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Seeking Asylum: Law faculty, students at Immigration Clinic work to free detained families at controversial facility

Amid the idyllic Americana setting in a small Texas town is a place where young children lived surrounded by razor wire fence with the threat of separation from their parents. They and their families—none of whom were charged with crimes—had been kept in prison cells with limited access to medical care, education and even food. You likely wouldn’t have found the typical colorful drawings found in most homes with children, because they weren’t allowed to have even paper and crayons in their cells.

While Taylor, Texas, advertises itself as a “a vibrant, growing community of…friendly people living the good life,” something it doesn’t promote is the T. Don Hutto Family Residential Facility, a former medium security prison that now is a detention center for immigrant families, including children, awaiting decisions about asylum in the U.S. or other immigration-related issues.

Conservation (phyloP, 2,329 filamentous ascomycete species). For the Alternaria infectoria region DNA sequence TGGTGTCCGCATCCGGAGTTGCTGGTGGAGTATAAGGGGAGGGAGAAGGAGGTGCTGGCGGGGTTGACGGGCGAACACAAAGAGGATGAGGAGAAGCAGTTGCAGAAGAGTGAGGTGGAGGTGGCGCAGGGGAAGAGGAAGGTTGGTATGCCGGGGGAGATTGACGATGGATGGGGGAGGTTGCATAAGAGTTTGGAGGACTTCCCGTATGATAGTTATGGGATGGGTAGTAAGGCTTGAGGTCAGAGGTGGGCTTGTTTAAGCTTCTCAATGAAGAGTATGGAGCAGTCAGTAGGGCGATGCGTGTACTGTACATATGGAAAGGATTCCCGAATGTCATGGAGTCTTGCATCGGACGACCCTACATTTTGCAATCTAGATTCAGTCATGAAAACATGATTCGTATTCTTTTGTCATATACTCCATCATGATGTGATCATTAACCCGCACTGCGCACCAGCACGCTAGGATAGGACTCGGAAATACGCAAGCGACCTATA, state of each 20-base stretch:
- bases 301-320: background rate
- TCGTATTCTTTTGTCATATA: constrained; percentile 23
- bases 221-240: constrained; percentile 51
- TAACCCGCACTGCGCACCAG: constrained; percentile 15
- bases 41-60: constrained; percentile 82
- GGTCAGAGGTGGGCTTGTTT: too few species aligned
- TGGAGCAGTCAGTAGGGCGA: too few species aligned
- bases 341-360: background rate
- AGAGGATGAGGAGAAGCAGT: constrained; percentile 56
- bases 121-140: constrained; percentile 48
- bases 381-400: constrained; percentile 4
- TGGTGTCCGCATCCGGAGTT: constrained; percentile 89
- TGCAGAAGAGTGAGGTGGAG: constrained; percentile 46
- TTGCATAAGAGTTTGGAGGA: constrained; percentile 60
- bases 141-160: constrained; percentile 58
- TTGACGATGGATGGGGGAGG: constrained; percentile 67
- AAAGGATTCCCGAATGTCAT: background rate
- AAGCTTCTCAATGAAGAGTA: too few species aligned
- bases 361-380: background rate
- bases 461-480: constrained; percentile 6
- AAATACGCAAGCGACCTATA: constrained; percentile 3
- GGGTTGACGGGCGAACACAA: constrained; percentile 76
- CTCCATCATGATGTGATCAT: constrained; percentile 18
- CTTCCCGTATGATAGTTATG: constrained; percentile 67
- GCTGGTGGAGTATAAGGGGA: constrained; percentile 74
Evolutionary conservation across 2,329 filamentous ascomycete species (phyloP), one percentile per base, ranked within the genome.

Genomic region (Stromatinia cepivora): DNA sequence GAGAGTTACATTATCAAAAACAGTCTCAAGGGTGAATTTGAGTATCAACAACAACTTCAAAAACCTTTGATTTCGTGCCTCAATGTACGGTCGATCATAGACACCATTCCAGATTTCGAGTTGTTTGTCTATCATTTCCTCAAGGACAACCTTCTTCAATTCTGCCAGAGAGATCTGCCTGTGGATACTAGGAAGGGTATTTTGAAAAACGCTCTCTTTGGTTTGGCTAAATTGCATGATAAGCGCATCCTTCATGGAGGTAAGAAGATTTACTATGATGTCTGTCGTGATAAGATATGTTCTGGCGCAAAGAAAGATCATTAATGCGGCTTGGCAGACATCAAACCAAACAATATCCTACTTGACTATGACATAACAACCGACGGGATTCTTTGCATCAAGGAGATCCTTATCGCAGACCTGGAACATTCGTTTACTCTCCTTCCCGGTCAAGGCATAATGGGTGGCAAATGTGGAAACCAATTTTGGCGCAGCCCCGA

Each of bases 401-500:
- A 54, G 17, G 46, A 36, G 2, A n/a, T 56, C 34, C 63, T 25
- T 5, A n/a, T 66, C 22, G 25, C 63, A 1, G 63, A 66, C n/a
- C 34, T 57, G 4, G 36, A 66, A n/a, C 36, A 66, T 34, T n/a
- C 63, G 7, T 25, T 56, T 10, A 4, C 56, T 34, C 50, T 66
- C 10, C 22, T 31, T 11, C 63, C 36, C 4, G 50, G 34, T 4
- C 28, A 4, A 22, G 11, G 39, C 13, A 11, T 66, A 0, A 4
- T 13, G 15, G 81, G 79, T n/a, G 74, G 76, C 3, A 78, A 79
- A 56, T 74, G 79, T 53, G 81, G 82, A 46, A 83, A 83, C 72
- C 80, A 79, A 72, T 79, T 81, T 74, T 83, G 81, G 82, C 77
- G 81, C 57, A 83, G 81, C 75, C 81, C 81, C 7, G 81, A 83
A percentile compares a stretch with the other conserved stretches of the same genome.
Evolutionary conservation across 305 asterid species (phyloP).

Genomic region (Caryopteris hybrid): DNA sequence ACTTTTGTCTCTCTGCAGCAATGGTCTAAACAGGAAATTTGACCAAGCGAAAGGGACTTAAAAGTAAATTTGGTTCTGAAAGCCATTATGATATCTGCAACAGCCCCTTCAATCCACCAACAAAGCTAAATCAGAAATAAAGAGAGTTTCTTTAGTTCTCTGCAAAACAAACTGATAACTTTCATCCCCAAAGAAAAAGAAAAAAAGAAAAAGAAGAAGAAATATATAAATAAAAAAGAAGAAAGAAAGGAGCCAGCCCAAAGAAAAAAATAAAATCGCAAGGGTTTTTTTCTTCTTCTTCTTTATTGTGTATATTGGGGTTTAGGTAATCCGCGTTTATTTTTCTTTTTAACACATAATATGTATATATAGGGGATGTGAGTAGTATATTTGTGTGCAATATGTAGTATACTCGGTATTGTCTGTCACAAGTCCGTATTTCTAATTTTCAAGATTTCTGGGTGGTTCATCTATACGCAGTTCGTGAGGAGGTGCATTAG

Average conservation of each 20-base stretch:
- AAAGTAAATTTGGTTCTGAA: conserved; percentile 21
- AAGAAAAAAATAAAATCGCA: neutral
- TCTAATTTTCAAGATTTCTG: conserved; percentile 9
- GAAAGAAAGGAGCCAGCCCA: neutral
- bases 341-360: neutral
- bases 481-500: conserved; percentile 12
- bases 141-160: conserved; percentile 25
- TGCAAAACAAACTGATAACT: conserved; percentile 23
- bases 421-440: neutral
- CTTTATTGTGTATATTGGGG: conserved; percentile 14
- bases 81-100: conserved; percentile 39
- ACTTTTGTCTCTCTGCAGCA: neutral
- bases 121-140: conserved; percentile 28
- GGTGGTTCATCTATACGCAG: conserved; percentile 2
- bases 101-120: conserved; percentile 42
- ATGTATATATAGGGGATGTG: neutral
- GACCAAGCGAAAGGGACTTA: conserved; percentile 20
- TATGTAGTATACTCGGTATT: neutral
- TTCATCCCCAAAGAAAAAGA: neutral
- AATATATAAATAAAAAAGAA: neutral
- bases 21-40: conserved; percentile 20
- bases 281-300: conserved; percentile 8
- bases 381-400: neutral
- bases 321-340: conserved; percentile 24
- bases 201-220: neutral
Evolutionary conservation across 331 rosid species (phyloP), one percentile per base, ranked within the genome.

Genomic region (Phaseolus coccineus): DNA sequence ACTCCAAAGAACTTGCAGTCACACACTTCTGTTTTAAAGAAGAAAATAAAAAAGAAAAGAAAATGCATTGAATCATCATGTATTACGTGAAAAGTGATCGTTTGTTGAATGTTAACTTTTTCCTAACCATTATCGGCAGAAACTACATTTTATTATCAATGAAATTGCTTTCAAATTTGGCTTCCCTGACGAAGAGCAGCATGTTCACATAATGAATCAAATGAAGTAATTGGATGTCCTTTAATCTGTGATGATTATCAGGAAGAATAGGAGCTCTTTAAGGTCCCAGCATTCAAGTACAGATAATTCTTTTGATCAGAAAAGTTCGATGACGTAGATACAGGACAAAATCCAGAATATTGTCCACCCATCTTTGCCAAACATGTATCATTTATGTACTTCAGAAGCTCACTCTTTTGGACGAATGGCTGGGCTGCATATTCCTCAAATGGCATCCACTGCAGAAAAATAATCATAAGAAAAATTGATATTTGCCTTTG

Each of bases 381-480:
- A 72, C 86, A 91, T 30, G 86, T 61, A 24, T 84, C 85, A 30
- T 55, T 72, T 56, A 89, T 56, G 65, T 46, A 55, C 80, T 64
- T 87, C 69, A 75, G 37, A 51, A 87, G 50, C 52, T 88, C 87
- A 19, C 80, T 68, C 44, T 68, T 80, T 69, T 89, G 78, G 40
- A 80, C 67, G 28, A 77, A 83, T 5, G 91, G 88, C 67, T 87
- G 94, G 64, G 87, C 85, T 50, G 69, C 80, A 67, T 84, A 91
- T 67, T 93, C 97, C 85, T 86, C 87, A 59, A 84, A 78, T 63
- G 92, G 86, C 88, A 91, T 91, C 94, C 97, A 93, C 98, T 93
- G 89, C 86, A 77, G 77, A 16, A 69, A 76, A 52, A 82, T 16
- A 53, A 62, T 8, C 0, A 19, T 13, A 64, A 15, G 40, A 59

When Barbara Hines, director of the School of Law’s Immigration Clinic, first visited the facility in fall 2006, she discovered life has been anything but idyllic for the children detained there. The facility was surrounded by fences topped with razor wire. No direct sunlight entered the building. During detentions that lasted as long as a year, the children were kept in cells at least 12 hours a day, required to wear prison uniforms, given 20 minutes to eat their meals (with no additional nutrition available beyond what was served at mealtimes), and provided about one hour a day of education.

Hines, who has worked on immigration law issues for three decades, said she was stunned by the conditions she encountered at Hutto, run by Corrections Corporation of America (CCA), a for-profit company. CCA is the fifth-largest operator of corrections facilities in the nation—behind only the federal government’s prison system and those of three states.

“I have seen a lot in many years of doing immigration law that disturbed me,” she said, “but this is the most disturbed I’ve been about any immigration policy in a really long time. I just couldn’t believe that there were children in prison uniforms behind barbed wire. Imprisoning families who have fled their home countries under fear of persecution from their own governments, and detaining them in jail-like conditions, was an indescribable trauma for many of the children.”

Elise Harriger, a third-year law student in the Immigration Clinic who also visited Hutto to work on cases there, was similarly distressed by what she saw.

“It was a prison, plain and simple. Children wore prison uniforms and lived in cells with narrow slits for windows. I had to keep reminding myself that I really was in the United States. It seemed so terribly wrong,” Harriger recalled.